Granada Residents Discuss SECPA Utility Sale

SECPA Chief Executive Officer Richard Wilson, Discusses Sale Options

SECPA Chief Executive Officer Richard Wilson, Discusses Sale Options

Granada residents will decide in a special election next April, whether they wish to sell their electric utility system to SECPA, Southeast Colorado Power Association. Currently, the town purchases its power from SECPA and resells it to local customers. Selling the system back to SECPA would eliminate the town as a middle man.

Richard Wilson, CEO, and Jack Wolfe, COO of SECPA, provided on overview of the power company’s operation and history to about 50 Granada residents during a town hall meeting Wednesday, September 18. The current contract for power delivery expires in 2015. Granada is one of several utilities that receives its power from SECPA, which in turn purchases its power from Tri State G & T. Wilson said because of a long term arrangement with Tri State, SECPA’s customers will enjoy a more stable rate structure. Currently, Granada customers are set up on a five tier billing classification.

The value of the utility is estimated at $450,000, a figure that has depreciated over the years from the $850,000 spent to upgrade the system for the Granada community. Granada Trustee, Tom Grasmick, explained to the audience that the Granada town government is paid for from the proceeds of electric sales and sales have been down. The Trustees have voted for several per kilowatt hour rate increases, but the revenue has fluctuated. Grasmick noted that revenue averages about $1,500 per month, but the town has seen variations from $4,000 to $1,800 a month.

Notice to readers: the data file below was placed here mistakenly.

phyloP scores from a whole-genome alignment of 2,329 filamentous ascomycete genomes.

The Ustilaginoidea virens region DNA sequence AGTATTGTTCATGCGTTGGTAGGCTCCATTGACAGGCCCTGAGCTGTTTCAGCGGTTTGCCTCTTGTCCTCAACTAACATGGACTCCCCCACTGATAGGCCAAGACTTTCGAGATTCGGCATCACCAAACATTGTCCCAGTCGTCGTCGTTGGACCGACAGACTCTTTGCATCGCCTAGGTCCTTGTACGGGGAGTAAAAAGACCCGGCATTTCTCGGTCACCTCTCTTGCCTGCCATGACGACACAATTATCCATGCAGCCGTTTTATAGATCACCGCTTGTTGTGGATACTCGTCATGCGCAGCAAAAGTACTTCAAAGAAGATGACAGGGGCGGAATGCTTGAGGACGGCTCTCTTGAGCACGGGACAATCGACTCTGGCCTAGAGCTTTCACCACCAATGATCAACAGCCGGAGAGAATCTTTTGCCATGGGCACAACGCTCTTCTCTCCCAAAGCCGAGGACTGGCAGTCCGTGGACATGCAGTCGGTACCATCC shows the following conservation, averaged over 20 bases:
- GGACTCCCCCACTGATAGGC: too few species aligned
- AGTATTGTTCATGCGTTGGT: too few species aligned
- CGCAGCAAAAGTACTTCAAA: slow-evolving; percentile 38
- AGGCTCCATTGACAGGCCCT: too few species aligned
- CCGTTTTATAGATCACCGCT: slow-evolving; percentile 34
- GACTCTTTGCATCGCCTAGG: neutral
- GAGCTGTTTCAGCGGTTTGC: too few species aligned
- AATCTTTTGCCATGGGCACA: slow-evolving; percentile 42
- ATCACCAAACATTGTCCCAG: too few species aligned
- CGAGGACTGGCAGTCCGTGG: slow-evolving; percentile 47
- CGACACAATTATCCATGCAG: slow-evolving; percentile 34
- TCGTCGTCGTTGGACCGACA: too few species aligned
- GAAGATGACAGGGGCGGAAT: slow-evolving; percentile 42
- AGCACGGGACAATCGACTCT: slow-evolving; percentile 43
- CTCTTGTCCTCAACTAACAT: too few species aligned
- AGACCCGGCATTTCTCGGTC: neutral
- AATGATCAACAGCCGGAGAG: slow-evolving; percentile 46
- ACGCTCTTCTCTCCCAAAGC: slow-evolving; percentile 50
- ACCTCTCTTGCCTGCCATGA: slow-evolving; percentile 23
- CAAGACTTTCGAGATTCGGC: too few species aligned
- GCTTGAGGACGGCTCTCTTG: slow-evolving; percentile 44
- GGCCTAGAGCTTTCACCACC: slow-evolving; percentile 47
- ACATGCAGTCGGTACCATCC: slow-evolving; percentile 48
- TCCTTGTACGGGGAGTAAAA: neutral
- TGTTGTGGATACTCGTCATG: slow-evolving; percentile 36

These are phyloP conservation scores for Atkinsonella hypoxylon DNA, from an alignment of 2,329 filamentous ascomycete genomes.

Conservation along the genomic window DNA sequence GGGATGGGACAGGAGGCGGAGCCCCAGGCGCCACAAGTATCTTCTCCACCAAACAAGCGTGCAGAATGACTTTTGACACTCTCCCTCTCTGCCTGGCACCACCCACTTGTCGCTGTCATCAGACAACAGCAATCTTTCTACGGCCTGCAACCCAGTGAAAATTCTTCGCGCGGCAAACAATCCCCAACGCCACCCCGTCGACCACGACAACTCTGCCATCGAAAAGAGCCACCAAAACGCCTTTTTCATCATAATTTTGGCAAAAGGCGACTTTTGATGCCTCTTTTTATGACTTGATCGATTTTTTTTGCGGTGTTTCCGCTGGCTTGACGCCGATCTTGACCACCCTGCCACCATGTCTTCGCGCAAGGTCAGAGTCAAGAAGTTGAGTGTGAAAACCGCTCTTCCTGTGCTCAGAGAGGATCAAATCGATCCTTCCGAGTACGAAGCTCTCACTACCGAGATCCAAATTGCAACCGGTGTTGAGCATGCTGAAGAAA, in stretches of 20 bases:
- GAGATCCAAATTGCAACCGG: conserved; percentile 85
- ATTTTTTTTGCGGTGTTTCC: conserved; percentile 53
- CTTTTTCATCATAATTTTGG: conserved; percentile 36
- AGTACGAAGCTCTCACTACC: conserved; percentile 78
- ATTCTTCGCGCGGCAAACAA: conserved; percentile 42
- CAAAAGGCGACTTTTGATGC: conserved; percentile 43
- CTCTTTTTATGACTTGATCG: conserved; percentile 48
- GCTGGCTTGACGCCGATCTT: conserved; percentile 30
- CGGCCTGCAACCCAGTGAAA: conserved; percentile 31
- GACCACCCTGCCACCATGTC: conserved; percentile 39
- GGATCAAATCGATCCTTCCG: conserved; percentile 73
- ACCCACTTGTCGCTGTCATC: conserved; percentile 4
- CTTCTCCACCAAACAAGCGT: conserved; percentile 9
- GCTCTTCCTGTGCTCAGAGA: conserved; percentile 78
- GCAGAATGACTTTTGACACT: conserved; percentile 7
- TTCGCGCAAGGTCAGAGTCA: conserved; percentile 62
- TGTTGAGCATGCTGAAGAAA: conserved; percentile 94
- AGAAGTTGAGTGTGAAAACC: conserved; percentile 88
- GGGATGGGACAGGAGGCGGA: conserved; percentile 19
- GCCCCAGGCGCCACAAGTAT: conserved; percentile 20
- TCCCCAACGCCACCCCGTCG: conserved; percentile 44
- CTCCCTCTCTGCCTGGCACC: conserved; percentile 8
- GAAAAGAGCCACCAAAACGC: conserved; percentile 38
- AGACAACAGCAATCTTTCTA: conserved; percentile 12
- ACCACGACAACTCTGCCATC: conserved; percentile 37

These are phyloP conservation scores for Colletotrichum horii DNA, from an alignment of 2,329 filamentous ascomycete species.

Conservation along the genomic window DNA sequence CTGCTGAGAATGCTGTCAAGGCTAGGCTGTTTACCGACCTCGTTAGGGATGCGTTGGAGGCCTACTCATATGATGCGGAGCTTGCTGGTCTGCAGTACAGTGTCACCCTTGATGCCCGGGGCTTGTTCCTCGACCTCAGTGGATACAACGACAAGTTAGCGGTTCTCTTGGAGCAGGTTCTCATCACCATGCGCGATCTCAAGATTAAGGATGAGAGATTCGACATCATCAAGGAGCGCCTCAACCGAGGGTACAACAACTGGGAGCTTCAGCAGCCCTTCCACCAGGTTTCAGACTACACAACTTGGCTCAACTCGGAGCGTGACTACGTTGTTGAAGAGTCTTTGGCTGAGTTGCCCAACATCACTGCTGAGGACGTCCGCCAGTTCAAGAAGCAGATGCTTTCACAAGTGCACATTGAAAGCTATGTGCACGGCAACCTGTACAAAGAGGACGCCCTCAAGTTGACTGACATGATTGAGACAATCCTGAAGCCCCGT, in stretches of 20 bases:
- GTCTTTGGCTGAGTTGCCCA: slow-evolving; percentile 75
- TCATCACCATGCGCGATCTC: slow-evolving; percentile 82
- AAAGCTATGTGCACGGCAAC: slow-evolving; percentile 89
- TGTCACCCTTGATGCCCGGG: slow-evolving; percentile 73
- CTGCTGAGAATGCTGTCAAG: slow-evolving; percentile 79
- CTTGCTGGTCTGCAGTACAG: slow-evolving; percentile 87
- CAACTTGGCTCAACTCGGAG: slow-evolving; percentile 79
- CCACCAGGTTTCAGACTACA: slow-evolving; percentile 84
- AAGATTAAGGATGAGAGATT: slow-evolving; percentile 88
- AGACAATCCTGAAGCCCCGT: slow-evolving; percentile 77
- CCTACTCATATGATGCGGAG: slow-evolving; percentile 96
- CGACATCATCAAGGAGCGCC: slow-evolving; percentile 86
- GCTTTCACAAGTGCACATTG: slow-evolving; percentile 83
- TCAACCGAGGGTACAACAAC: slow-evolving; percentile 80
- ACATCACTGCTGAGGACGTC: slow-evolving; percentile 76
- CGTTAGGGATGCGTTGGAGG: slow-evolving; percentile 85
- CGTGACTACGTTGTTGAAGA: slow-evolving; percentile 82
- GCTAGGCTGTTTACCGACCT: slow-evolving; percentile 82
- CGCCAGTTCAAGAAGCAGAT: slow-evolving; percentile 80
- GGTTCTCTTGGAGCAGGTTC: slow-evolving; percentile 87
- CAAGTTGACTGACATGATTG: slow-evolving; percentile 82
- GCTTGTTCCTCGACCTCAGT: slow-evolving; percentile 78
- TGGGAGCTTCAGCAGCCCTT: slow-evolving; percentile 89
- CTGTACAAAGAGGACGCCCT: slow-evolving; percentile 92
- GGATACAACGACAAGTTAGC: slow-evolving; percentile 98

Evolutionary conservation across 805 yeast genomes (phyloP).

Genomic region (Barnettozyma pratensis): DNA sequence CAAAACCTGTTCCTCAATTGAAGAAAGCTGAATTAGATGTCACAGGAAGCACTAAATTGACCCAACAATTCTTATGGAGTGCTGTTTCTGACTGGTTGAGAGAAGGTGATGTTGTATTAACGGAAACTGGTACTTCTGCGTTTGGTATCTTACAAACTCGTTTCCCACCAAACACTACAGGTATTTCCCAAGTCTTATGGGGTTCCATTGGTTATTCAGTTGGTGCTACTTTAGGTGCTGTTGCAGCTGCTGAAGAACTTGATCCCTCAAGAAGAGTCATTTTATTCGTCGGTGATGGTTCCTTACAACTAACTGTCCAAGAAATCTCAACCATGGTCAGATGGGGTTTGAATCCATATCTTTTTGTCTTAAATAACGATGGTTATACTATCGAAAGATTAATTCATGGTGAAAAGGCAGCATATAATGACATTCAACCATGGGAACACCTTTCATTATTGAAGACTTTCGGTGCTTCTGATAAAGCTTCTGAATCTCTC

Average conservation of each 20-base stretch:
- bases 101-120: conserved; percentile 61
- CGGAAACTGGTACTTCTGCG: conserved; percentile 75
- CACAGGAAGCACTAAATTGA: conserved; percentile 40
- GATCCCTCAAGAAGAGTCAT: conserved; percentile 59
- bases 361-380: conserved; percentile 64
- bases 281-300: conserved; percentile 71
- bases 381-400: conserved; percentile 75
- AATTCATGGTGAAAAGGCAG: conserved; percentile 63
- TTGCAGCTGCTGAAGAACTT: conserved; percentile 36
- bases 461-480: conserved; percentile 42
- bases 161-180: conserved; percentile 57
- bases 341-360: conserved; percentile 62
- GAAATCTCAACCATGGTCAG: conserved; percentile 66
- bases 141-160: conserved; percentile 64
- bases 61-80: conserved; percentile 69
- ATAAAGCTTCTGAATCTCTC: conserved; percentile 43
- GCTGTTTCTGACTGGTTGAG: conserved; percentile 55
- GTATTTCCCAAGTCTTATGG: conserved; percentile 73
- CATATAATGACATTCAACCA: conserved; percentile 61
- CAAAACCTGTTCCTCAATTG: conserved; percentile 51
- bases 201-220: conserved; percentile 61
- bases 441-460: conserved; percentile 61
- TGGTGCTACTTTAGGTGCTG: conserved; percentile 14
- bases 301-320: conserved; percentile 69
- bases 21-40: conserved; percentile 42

“The Trustees would bank the $450,000 revenue and use it as a reserve in the general fund,” Grasmick explained. He said the town could take a two cent per kilowatt hour franchise fee which would generate about $6,500 a month and that would pay salaries to town employees and cover expenses. The fee would not be tied to charges from SECPA. Wilson noted that there is no insurance coverage for any of the utility lines in Granada, so any repairs are out of pocket for the community. If a major storm took out numerous lines, the community has only $100,000 in reserves for repairs. If SECPA owned the utility, they would cover the cost of repairs and upgrades.  He added that because of the power level that runs through the wires, the local town repair crew is not rated to fix those types of problems, so an outside service crew would have to be brought in and paid for their work.

One resident asked Wilson if they would sell the utility to another provider in the future.  “I can’t imagine that being done,” he replied, “We’re a not-for-profit organization and we’re not generating the kind of revenue that would attract an outside buyer.”  Another resident asked the status on Tri State’s plans to develop a coal plant around Holly.  Wilson said he’d be surprised if that came to pass.  “I don’t think we’ll see another large coal plant built in this country anytime soon,” he stated.  He said the only situation he could think of to change that scenario would be to see natural gas prices explode through the roof, or a scientific development that severely reduces emissions from coal fired plants.

Wilson said, “Right now there’s about a 9% to 10% power loss in the lines and one of our first steps would be to correct that situation if we buy the system. We’d also look at upgrading the metering system throughout the community.” The Trustees said they would call another town meeting before the April election for additional information and discussion for Granada residents.

By Russ Baldwin

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